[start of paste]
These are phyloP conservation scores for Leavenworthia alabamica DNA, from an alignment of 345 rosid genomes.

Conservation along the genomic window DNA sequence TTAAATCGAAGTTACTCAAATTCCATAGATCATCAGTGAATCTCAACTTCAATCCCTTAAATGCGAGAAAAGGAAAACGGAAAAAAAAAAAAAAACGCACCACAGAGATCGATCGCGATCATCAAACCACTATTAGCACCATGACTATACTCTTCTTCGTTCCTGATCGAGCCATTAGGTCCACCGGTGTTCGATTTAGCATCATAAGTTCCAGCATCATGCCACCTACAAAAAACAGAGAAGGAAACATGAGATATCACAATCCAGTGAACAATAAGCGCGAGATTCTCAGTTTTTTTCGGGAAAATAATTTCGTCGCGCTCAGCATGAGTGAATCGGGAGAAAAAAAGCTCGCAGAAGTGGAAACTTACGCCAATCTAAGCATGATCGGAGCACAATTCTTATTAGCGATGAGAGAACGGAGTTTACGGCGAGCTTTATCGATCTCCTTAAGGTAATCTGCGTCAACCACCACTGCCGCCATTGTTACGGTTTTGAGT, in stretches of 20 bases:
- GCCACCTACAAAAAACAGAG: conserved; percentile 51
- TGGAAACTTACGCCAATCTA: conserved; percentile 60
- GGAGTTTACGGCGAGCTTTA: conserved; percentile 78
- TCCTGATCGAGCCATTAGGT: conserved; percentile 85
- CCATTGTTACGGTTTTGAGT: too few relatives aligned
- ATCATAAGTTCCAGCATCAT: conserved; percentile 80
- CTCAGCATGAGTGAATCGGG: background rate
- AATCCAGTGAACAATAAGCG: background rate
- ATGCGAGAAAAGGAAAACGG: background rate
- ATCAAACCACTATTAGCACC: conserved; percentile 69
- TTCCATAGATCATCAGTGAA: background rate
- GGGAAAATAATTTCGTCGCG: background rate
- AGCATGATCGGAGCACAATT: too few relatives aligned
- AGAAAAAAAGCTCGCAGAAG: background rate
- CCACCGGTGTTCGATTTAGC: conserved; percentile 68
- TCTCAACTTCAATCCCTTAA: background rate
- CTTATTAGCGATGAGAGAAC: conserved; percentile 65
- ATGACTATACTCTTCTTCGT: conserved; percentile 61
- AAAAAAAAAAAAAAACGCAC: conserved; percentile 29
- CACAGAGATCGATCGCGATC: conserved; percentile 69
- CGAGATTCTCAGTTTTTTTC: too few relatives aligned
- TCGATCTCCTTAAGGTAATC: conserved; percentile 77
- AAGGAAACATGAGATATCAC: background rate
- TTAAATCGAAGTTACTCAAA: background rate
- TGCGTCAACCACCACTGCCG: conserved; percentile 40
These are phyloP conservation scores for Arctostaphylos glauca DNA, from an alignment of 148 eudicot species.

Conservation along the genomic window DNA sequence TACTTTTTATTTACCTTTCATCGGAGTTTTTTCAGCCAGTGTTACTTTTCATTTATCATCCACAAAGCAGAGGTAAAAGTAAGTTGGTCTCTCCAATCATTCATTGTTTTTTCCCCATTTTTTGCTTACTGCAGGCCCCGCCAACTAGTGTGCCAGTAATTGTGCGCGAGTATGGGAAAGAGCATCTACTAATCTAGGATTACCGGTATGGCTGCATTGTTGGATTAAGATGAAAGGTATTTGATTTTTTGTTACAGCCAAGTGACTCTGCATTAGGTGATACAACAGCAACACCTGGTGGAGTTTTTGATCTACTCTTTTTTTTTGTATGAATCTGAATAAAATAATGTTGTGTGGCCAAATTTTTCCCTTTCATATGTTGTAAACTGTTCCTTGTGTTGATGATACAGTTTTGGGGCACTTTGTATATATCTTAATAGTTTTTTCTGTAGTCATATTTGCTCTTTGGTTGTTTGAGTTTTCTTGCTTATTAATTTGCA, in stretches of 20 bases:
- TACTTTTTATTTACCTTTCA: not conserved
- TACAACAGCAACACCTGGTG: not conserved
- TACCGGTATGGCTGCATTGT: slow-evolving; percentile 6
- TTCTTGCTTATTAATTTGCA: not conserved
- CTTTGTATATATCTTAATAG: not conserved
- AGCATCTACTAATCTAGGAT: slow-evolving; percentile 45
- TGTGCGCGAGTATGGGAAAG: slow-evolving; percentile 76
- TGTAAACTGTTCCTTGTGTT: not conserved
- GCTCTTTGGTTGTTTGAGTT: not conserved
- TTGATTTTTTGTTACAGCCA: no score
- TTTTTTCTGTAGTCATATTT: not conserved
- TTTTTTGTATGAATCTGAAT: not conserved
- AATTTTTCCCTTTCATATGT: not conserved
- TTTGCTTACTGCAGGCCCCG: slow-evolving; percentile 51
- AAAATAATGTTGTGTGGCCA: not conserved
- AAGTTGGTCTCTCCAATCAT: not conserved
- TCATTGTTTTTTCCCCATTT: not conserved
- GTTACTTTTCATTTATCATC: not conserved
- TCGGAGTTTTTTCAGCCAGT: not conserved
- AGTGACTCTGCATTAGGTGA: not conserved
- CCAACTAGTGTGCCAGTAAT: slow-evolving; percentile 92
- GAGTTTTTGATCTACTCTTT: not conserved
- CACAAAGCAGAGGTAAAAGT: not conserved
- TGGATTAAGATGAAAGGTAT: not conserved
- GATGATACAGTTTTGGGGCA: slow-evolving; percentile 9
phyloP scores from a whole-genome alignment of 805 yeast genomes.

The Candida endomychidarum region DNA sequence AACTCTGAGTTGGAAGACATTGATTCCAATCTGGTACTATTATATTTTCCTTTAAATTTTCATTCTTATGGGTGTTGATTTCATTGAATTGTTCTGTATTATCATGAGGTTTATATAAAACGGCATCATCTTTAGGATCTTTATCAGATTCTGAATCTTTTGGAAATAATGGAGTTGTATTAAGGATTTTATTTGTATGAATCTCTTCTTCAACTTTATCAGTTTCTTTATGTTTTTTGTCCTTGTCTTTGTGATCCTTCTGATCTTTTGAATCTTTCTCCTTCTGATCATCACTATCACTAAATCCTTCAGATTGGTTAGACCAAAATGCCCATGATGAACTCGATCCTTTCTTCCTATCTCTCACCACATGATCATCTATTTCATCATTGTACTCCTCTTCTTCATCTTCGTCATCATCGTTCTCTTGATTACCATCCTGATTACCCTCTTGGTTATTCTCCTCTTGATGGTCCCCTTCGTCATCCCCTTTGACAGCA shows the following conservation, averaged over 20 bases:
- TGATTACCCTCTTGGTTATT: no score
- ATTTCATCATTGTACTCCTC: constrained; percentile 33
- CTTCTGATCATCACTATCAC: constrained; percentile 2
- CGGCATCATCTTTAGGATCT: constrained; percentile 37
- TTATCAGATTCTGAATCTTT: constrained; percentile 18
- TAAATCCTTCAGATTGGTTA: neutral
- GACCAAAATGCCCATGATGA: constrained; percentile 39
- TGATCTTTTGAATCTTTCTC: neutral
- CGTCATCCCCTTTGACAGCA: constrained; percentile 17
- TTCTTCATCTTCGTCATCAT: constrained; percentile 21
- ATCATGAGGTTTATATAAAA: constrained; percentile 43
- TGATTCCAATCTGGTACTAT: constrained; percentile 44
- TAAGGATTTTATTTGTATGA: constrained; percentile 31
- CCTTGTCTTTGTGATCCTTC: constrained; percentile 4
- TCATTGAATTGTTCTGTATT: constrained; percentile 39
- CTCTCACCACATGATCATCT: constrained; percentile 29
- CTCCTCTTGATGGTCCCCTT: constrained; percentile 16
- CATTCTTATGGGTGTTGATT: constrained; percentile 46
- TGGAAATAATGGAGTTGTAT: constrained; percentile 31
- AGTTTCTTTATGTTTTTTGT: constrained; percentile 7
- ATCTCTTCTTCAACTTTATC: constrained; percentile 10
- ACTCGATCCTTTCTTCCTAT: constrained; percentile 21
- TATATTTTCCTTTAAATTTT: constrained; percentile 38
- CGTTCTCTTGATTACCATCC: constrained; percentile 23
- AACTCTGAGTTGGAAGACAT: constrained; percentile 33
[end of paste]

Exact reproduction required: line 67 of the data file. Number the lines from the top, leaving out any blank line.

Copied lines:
- ATCATGAGGTTTATATAAAA: constrained; percentile 43